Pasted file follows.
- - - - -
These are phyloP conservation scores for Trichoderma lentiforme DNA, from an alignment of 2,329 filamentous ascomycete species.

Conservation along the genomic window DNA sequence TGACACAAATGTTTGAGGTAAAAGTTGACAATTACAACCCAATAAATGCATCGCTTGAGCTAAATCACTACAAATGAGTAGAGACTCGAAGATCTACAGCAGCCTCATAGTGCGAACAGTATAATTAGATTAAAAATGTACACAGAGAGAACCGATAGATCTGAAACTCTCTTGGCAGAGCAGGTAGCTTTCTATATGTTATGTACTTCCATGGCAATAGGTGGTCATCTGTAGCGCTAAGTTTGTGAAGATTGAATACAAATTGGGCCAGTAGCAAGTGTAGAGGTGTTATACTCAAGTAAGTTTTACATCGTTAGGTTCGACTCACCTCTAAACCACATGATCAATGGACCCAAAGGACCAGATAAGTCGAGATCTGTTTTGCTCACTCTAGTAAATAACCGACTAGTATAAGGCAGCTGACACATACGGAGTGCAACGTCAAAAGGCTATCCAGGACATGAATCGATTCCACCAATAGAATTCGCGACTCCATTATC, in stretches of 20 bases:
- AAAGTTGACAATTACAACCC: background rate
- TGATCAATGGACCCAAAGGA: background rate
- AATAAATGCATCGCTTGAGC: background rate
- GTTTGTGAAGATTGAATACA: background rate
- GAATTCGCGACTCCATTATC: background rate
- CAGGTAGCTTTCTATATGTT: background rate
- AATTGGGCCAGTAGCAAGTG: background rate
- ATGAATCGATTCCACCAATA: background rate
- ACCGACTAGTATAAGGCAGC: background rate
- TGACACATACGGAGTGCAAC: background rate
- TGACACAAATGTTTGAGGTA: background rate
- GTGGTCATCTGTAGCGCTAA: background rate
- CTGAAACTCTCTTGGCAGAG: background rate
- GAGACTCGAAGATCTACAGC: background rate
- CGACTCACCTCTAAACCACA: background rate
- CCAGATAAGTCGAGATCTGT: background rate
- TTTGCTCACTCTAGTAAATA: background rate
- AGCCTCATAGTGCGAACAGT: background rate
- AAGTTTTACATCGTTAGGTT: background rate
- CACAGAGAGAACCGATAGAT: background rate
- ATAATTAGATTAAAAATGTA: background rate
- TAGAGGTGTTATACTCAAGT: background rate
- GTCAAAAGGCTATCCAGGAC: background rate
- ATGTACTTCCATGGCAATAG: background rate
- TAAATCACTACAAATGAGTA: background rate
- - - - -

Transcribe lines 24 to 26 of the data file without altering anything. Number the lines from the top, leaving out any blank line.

- TAGAGGTGTTATACTCAAGT: background rate
- GTCAAAAGGCTATCCAGGAC: background rate
- ATGTACTTCCATGGCAATAG: background rate